Making SIMS a mere footnote in the 70′s is unfathomably INACCURATE and is exactly what George Powell and Rich Novak would love to see, since they have been spinning the history of skateboarding from their own economic and historical perspectives for decades with distortions and self -serving inaccurate information.

Yes, after Vision became the SIMS Skateboard licensee in the early 80′s, (so I could focus on the unknown sport of snowboarding which I had created in 1963), SIMS SKATEBOARDS eventually fell from the number one spot in the marketplace, as Powell gained market share and the industry suffered an economic downturn.  Many of the most IMPORTANT names in the skateboard world came from the 70′s SIMS TEAM.   SIMS rider Steve Rocco! left SIMS after Visions took over to form World Industries, Plan B, and Big Brother – quickly becoming the largest skateboard company in the world. Steve Rocco and also Novak dissed hard on Powell and soon they were collapsing.

Pierre Andre! left SIMS after Vision to form Etnies. SIMS TEAM RIDERS Kevin Staab! and Todd Swank! and Dave Swift! went on to become great industry leaders, Brad Bowman!, Bert Lamar!, David Andrecht!, Doug DeMontmorency!, Chris Strople!, Wally Inouye!, Steve Monahan, Brad Strandlund, Bob Biniak! (bless his soul), Wentzle Ruml IV, Paul Constantineau, George Orton, Arthur Lake, Jim Muir, Waldo Autry, Ed Economy, Marc Hollander, Frank Blood, Lonnie Toft, Mike Folmer and the whole SIMS EAST team based in Florida.

Sims Tom Jumps Porche Vintage skateboard Calstreets

Tom Sims jumping a Porsche, circa 1975
from the MacGillivray-Freeman film Five Summer Stories.
Image courtesy Tom Sims.

The list goes on with many more VERY important skateboarders from the 70′s. I went on the Merv Griffin Show as World Champion to promote skateboarding in 1976. I jumped over a Porsche while riding my skateboard in the movie Five Summer Stories by MacGillivray Freeman Films. I was in the big screen movie ‘Skateboard’ and did several other skateboarding films. I was in the Guinness World

Tom Sims shaping skateboards on Mountain Drive in Montecito 1975

Tom Sims shaping boards on Mountain Drive in Montecito, circa 1975.
Photo courtesy Tom Sims.

Records book in 1976. I did the Movie Freewheelin with Stacy Peralta, I hired Stacy to do a SIMS movie long before he was the ICON he is. Tony Hawk rode SIMS before Stacy scooped him up. SIMS WAS the 70′s, and I am saddened by reading your draft. Even George Powell’s recollection of the Pacific Palisades encounter is not accurate. He put my signature on the Quicksilver deck as a way to get into the skateboard market, and then never paid me a royalty or thanked me once he got some market share to go it alone. SIMS WAS the center of the skateboard universe from 1975 to 1979 and that is not just my observation, but reality.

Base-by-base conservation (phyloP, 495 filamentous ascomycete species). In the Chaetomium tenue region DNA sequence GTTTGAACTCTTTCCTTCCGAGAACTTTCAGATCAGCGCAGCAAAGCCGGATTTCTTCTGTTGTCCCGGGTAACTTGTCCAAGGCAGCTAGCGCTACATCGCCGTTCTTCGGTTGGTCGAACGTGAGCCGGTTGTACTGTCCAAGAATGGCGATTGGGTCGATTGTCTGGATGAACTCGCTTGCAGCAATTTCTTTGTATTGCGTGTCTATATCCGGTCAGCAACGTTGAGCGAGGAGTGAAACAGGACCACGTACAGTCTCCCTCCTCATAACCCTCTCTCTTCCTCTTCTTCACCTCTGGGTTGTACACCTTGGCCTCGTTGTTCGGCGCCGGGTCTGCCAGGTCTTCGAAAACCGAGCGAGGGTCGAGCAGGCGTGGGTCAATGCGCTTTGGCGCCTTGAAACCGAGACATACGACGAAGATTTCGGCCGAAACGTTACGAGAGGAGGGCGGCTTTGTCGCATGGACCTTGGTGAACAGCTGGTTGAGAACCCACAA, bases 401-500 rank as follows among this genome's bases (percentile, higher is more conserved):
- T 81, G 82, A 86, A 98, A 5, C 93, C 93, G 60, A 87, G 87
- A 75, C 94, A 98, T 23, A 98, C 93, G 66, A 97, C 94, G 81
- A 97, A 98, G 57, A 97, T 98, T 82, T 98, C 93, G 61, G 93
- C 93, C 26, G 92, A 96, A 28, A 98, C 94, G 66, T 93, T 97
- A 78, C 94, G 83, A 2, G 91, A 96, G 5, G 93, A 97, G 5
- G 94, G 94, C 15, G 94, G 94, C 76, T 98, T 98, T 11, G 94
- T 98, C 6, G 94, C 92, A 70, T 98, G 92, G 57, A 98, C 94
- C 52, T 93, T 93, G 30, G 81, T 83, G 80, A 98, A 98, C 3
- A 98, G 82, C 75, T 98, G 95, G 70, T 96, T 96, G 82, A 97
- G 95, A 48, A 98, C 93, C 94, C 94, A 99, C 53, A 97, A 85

One of the only real threats to SIMS other than Logan Earth Ski during that time frame came from Dogtown and Alva. After Jim Muir left SIMS to start making Dogtown trademark skateboards he became a major player in the industry.

With all due respect, I knew once I read that you were going up to see Novak, that this would happen. It is called “Novak Skateboard Spin 101,” and he does it really really well, and very convincingly when mocking SIMS and elevating Santa Cruz and Road Riders to mythical levels. I guess the victor gets to write the history books after all, just as some famous person once said: Novak always gets the last laugh! (That is not my quote). He is a tough cookie, just like the time he recruited Shaw Kaake – my head of engineering for snowboards – or the time he bought thousands of SIMS German Precision bearings behind my back – selling them to MY customers. Or the time he took one of my top snowboard team riders Chris Roach simultaneously stealing my snowboard binding design so he could launch Santa Cruz snowboards.

I never saw George Powell or Rich Novak actually ride a skateboard, these guys were businessmen, not skateboarders, so I got taken for a ride more than once.

ORIGINAL SIMS-Tom Sims Explains His Obsession With Skateboarding
Greenmount Rd Fall 1964

Tom Sims skating Greenmount Rd fall 1964

Tom Sims as a stoked grom, circa 1964/65, when he was already an outlaw,
having been arrested for skateboarding the streets of South Jersey.
Just one way he was ahead of his time. Photo courtesy Tom Sims

Click Here For Part 2, Part 3 and the Photo Essay

Facebook Comments


  • Jack says:


    I’ve just read Your article on Tom Sims.
    It’s 2011 and finally we get to see SIMS Re-issue Decks. With the “Super-Ply” being my current target.
    If You can ask Tom Sims, is there any chance of the First BRAD BOWMAN signature Deck being Re-Issued?
    I was never a champion skateboarder. But this Deck was the Perfect Size and Shape as far as I am concerned.

  • Gregory says:

    All true!
    As a teen skater from 76′-79′, Sims rocked! Of course, we were young, rebels and were hungry for any new skate merchandise we could beg, borrow or steal…we knew that a Sims Taperkick still kicked ass! We were wanting Indy trucks and conical wheels by 79′ for sure, but rest assured Sims was an icon for us and we respected all innovations that Tom made to OUR sport from it’s infancy. I’m 49 years old and still have my Taperkick and a Superply made by Sims. Peace! Gregory

  • John Catlin says:

    Hey guys,
    I’ve been looking everywhere to try to replace my 1980 Sims Bert Lamar board. Some old women that run tag sales for a percentage, sold it when my dad hired them to clean out our house, prior to selling it. Didn’t know if there are reproductions of the Lamar or Andrecht boards. If so can you suggest where to look. Ebay and other sites have proved impossible. I recently ordered the original Sims flagship board, but won’t know til I get it, how flexible it is. Are they similar at all? Or are they completely different, other than the dimensions? I haven’t been able to get any questions answered by calling numerous skate shops around the country.
    Thanks so much!!!
    Sincerely John Catlin